The second step is to establish those habits.

I like things to be black and white.  Establishing habits isn’t a black and white kind of thing.  It has been really hard for me to learn that there are lots of right ways to establish habits and we may need to use a combination of those at any given moment.

Most people are familiar with chore charts since they are commercially available in physical and digital formats almost everywhere.  Chore Charts are a great way to help our kids visualize what needs to be done and to hold them accountable.

  • For a while we used a laminated chart with reusable garage-sale stickers.  Kids love stickers.
  • We’ve had charts on foam-core board with little laminated check marks to Velcro to the board when a task was done.
  • I’ve printed checklists and used a ball point pen to mark off completed chores.
  • We even had an app that assigned chores by child and they could earn reward games by completing their chores. This lasted less than a week for us because there was so much competition for the iPod and we quickly felt “entitled” to screen time.  I’ll write more on things to think about with respect to allowances and rewards in an upcoming post.
  • One notable version of a chore chart is the idea of Chore Packs, created and sold by the Maxwell family as Managers of Their Chores.  (I love a lot of the concepts in these materials, but I don’t embrace everything this family articulates.).  Chore packs are essentially cards with individual chores listed on them, placed in a name-tag pouch that either clips to a child’s clothing or hangs around their neck.  The child rotates through the cards in order until all are completed.  Then they turn in the cards for a parent to inspect and receive their next set of cards or the freedom to move on to another activity.  We liked this variation of a chore chart for a while because the little dangling packet served as a reminder that there was something to be done when our more forgetful children left the room.  (Seriously, sometimes it seems like there’s a memory-wiping fog at the entrance to the hallway and as soon as the kids pass through it the best of intentions to “go brush your teeth” are wiped clear and replaced with “tackle your brother” or “must find tiara.”  The physical presence of the Chore Pack helped with that.)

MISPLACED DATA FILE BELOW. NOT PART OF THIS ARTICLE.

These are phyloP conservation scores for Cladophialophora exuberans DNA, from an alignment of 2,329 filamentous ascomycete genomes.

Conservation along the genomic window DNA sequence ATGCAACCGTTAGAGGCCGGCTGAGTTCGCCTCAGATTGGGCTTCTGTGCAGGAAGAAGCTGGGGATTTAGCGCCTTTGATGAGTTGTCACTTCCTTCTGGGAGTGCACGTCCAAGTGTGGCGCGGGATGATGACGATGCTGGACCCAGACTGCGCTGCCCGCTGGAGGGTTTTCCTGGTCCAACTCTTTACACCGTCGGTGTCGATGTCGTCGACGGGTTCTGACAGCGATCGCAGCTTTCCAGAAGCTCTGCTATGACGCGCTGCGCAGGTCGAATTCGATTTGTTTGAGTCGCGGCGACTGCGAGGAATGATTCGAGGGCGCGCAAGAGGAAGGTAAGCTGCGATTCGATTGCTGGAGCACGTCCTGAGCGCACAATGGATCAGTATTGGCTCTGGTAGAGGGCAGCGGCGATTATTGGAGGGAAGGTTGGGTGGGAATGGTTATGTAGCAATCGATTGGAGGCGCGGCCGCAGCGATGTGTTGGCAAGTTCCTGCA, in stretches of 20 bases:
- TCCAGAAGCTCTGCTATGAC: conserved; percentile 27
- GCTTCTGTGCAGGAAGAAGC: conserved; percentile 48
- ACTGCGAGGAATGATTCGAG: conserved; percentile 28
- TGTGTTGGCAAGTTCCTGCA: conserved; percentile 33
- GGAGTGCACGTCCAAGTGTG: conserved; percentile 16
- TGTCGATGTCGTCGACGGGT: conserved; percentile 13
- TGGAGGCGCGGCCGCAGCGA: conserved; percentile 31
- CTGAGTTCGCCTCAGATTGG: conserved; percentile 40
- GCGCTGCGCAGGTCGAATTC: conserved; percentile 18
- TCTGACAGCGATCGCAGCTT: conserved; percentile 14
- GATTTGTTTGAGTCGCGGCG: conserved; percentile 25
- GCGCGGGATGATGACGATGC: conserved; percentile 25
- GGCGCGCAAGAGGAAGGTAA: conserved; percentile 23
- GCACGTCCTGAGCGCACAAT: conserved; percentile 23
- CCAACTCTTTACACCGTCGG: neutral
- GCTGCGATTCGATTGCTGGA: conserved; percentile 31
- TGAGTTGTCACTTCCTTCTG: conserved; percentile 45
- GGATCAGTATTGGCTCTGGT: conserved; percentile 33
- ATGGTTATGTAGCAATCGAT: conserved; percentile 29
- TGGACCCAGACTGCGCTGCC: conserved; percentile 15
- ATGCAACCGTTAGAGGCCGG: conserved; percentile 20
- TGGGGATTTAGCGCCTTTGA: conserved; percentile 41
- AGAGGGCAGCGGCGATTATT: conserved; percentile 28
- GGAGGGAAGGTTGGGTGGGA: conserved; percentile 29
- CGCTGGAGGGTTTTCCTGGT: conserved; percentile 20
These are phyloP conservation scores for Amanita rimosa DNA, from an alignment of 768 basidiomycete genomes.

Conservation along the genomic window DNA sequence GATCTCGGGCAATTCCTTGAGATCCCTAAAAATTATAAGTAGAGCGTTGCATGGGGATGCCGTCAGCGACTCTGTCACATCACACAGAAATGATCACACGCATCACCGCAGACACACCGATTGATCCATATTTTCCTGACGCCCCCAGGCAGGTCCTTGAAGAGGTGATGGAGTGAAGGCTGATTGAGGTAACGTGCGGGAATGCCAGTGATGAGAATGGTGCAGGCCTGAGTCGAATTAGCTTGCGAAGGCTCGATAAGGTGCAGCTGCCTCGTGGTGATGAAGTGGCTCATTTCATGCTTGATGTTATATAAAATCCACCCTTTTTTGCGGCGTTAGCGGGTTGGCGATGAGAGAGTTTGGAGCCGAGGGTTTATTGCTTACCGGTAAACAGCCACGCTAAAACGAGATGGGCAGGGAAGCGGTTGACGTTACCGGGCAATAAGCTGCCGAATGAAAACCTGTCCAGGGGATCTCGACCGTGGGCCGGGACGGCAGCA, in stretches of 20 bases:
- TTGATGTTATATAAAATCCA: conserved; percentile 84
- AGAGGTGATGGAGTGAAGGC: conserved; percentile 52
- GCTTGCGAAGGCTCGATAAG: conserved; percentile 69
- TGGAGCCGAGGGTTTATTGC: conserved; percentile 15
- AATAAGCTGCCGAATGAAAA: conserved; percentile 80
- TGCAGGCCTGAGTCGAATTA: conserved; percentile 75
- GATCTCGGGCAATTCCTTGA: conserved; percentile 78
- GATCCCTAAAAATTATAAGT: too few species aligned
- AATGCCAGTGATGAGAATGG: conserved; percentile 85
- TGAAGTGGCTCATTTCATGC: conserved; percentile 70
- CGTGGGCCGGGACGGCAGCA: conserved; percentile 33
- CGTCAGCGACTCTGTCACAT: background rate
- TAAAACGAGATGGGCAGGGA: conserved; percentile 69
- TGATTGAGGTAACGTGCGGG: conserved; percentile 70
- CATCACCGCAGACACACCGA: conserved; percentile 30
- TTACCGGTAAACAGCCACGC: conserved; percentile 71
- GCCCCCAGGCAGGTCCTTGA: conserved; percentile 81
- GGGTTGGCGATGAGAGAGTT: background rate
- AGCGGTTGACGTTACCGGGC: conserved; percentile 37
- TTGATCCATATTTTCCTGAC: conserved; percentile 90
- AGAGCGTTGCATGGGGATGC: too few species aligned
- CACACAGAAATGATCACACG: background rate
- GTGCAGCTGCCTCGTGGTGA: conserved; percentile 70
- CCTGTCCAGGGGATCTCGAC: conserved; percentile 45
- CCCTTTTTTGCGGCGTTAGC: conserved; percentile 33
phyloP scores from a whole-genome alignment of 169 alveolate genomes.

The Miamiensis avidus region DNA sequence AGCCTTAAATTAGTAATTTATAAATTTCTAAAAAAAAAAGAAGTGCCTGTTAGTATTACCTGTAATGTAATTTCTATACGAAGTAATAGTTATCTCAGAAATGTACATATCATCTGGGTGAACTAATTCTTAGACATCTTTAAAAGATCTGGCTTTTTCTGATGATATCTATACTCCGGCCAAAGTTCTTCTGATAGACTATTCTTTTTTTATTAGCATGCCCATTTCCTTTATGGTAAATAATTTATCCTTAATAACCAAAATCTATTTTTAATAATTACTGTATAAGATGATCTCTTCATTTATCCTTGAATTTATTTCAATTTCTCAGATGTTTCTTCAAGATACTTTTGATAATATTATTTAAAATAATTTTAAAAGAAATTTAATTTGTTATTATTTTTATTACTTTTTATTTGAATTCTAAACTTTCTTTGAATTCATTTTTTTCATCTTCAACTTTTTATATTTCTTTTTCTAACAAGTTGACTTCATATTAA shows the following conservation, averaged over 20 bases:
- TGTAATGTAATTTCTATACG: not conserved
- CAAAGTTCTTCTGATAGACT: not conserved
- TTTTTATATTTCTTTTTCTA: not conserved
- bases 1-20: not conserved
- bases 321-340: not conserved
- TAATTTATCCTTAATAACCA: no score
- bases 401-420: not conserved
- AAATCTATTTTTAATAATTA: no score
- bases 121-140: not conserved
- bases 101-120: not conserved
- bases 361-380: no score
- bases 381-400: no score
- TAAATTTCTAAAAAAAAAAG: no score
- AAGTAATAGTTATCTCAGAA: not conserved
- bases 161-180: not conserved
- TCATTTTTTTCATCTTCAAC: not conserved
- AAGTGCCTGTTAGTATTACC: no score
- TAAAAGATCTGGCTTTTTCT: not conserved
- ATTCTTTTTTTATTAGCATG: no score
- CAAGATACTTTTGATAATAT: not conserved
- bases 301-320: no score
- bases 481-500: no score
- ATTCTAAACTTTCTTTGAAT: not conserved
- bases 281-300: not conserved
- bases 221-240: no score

Whatever the method, the idea is to provide what our kids need to remember to do what is expected.

Now some people do think that this is an artificial support – a crutch of sorts – that prevents our kids from learning self-discipline and independence.  It is external regulation and won’t develop the internal drive necessary to be successful later in life.